Before Red Simmons, women’s athletics at the University were relegated to second-class status.

Angela Cesere
Retired track coach Red Simmons stands in the Track and Field Building. (STEVEN TAI/Daily)

But Simmons saw potential in women’s athletics at a time when sports were thought to be just for men.

In 1960, he founded the women’s track and field program in Ann Arbor. The program paved the way for the first varsity women’s track and field team in 1978.

Simmons got the inspiration for the program while he was coaching the men’s team at the University. He attended the 1960 Olympics in Rome and saw that the American women’s track and field team was performing poorly.

“The women did so badly that I said, ‘We’re going to start a women’s track team,’ ” Simmons, 96, said as he watched a recent meet.

The program was not officially affiliated with the University because there was inadequate funding for women’s athletics in the pre-Title IX days, Simmons said.

Simmons asked his wife Betty, a teacher, to help recruit girls in her middle school class.

“Find the best girl in your gym class, and we’ll start a track team,” Simmons said he told his wife.

The athlete started in the program as a 13-year-old. Her name was Francea “Francie” Kraker Goodridge. She would go on to make two Olympic teams and become a coach at University.

The team was named the Michigammes. It was one of the only athletic programs open to women in the area. At the time, competitive sports were thought to endanger the internal organs of young women.

Goodridge took the risk, and the rest is history.

The opportunity

Immediately, Goodridge realized she needed to follow Simmons’s instructions if she wanted to improve.

“He was a firm believer in overall training for strength and flexibility,” Goodridge said. “He trained me just the way he would have trained a boy, including lifting weights.”

Simmons’s investment paid dividends. Goodridge became the first Michigan-born woman ever to earn a spot on an Olympic team.

She was a long-distance runner on the 1968 squad in Mexico City and 1972 in Munich.

Goodridge, who coached the Michigan women’s track and field team from 1981 to 1983, had Simmons’s full support when she sought the job.

In Munich, her semifinal performance in the 1,500-meter was the second fastest all-time by an American woman at the time.

Progress

Simmons said he has seen vast improvements in the abilities of female athletes.

Simmons qualified for the 1932 Olympic team by running the 400-meter hurdles in 54.2 seconds.

“The women are running 53.8 now,” he said. “When you see what they’re doing now, in relation to what they did then, it’s amazing,”

Simmons said he provided all the girls needed – equipment, a facility and a coach.

“With that first group that we had, I was the bus driver, the trainer, I set up the hotel reservations – I did it all,” he said.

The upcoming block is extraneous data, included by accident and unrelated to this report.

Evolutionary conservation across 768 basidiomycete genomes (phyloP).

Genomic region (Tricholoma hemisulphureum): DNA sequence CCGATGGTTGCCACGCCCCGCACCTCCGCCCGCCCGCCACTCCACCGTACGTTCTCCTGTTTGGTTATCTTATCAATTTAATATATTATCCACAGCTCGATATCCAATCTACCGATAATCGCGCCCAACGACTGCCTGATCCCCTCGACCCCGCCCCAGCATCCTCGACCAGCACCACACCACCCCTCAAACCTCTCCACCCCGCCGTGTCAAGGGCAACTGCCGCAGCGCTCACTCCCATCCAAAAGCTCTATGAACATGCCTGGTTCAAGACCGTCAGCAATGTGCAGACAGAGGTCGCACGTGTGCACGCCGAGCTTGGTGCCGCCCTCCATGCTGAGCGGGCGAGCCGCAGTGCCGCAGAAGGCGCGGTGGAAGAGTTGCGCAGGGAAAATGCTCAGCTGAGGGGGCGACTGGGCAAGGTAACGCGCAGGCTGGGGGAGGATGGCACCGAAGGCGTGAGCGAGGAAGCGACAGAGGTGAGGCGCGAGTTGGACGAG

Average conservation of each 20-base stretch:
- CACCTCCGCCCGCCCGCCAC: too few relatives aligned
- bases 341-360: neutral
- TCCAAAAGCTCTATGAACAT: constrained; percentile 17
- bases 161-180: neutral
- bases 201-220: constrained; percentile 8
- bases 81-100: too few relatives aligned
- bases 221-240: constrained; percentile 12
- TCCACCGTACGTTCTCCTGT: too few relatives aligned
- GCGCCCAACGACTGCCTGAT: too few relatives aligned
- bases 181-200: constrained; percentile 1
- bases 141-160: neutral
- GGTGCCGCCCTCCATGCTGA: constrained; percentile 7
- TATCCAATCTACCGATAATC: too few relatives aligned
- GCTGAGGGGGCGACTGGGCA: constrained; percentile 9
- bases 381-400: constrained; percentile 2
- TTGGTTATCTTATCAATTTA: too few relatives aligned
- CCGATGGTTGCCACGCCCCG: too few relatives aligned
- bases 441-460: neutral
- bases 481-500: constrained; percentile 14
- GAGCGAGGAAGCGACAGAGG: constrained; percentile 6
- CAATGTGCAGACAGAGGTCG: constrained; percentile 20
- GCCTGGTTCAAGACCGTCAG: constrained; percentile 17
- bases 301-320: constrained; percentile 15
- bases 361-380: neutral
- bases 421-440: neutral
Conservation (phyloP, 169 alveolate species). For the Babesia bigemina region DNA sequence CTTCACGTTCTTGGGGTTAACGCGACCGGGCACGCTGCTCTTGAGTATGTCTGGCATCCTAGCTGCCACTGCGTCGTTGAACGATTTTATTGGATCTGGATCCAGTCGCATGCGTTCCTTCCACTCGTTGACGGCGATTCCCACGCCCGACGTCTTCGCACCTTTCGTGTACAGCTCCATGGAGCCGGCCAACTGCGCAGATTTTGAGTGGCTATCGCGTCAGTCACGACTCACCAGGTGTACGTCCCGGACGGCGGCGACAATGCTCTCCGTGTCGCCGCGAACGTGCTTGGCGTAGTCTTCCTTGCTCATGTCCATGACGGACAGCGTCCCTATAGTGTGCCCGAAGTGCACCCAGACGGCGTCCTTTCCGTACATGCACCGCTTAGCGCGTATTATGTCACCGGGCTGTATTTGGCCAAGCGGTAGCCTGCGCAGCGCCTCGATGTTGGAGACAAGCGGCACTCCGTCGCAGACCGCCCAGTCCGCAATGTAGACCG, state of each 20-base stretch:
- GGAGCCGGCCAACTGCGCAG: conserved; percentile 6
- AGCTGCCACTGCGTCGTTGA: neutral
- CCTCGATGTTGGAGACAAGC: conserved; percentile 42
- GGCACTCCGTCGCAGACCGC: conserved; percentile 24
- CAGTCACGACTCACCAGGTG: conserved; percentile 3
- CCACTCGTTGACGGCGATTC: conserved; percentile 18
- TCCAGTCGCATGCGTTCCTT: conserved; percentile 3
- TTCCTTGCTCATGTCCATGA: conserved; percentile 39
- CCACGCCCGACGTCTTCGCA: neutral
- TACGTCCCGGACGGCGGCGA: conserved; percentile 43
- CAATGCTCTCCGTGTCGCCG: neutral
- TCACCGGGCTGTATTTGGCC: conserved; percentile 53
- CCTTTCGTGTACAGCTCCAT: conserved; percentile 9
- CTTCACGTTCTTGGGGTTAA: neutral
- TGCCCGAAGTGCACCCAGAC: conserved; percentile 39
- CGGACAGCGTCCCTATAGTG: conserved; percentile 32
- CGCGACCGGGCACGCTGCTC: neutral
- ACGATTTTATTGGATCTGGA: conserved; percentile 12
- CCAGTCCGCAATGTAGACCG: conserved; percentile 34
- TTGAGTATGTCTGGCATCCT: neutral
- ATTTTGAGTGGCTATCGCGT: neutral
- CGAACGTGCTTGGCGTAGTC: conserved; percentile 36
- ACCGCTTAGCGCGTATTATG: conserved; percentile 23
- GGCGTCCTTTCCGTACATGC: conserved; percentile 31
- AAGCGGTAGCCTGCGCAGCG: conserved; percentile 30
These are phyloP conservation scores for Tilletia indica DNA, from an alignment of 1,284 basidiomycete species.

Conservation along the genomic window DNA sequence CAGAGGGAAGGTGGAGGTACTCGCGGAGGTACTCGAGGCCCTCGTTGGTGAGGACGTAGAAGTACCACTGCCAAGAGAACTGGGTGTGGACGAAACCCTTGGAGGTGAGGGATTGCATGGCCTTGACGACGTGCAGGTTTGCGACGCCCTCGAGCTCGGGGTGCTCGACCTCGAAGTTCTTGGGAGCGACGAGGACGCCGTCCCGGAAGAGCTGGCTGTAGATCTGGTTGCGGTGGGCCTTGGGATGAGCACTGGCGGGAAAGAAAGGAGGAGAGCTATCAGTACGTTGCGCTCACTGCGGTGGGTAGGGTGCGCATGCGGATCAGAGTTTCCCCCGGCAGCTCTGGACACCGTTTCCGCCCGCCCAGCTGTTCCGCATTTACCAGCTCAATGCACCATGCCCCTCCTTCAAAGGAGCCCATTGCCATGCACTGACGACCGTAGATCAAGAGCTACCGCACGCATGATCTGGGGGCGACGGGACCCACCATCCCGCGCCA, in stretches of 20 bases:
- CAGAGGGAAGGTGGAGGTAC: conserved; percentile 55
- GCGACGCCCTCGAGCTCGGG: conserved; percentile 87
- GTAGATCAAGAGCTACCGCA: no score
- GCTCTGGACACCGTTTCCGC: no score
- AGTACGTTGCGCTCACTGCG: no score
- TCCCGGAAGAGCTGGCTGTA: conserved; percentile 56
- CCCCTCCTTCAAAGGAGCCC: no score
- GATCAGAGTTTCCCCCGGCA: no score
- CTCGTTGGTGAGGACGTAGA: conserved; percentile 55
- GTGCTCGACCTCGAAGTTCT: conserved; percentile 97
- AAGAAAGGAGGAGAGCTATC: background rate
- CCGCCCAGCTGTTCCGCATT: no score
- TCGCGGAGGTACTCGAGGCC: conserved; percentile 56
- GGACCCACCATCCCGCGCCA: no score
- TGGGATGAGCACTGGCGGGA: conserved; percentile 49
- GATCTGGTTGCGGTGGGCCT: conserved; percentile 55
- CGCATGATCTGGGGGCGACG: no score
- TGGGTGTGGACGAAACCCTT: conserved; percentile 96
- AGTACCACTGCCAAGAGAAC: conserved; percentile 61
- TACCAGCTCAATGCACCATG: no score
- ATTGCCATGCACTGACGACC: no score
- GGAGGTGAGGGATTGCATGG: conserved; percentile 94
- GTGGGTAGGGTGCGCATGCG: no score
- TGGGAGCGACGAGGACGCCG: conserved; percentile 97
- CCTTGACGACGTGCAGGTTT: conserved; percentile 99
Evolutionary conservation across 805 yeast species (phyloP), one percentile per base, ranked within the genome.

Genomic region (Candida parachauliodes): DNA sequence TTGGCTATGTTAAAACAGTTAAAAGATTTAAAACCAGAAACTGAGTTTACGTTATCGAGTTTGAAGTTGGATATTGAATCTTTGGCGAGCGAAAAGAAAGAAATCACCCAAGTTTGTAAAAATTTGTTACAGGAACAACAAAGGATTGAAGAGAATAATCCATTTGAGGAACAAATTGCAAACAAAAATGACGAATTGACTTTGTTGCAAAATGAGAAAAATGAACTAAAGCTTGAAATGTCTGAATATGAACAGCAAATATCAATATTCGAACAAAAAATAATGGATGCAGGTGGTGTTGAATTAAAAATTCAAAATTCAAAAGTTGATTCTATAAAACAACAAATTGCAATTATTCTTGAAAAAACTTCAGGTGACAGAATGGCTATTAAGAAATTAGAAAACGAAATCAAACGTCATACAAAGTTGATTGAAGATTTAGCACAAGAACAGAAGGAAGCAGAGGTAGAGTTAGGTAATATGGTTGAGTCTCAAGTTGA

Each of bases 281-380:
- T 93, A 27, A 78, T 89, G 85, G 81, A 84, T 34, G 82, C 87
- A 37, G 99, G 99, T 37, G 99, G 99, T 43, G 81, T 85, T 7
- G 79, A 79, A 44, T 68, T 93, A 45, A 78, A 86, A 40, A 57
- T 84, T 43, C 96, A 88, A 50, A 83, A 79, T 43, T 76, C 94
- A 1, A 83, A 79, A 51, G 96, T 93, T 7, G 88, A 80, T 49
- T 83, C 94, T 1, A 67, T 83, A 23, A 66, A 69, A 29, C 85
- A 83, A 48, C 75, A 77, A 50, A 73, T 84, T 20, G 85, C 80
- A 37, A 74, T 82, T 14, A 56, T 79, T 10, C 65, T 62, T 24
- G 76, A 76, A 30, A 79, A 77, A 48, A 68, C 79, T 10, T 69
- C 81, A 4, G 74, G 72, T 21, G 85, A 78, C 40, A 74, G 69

These sacrifices gave the Michigammes an opportunity at a time when organized women’s athletics programs were, in many parts of the country, still more than a decade away.

(Mis)perceptions of women’s weight training

Simmons said he has always believed weightlifting helps athletes avoid reaching performance plateaus. He saw the activity’s benefits at a time when many thought it produced minimal or even no results for runners.

“There really was no weight training (during that time), but I trained all of my women with weights,” Simmons said. “(Women) always thought weight-training would make them look fat and bulk them up. But then they realized they could get stronger and look better (without giving) them big muscles.”

Goodridge said the idea of women getting bigger drew skepticism.

“My parents had to be reassured I wouldn’t become the Incredible Hulk,” Goodridge said.

But Goodridge said she never feared the regimen Simmons prescribed. She said she saw results soon after starting a lifting routine.

“He had expertise in weight-training and could see obvious muscle weakness just visually, as well as imbalances when I ran,” Goodridge said. “With weights, you can see muscle development fairly quickly, so I saw development in my quadriceps, and I never had a knee injury because the support muscles were evenly developed and in balance.”

‘Yes, we can do that’

Although Simmons said weightlifting helped women achieve better results, he attributes more of their success to finally getting the chance to prove their talents.

“There got to be a point where women said, ‘Yes, we can do that, and we are capable of doing it,’ ” Simmons said.

Most people thought women belonged in the home at the time, he said.

“Now they realize they can do it, and they are getting very competitive,” Simmons said.

Goodridge thinks the expansion of the NCAA, specifically the rise in female participation, has greatly contributed to better performances across the board.

“More women are competing now,” she said. “In a larger pool of athletes, there are bound to emerge better and better athletes.”

According to Simmons, athleticism was not seen as a feminine characteristic when he began coaching. Many girls shied away from competing because of negative perceptions they imagined would follow.

“They didn’t think (training) was ladylike,” Simmons said. “They didn’t want to sweat.”

Simmons said an increase in the number of girls who participate in sports camps and who try to earn athletic scholarships has helped women come closer to equaling men’s performances.

Simmons is confident that women are destined for even greater feats in sports.

“Women are still breaking records, and that’s happening in all sports – not just track and field,” he said. “I don’t think they have reached their plateau yet.”

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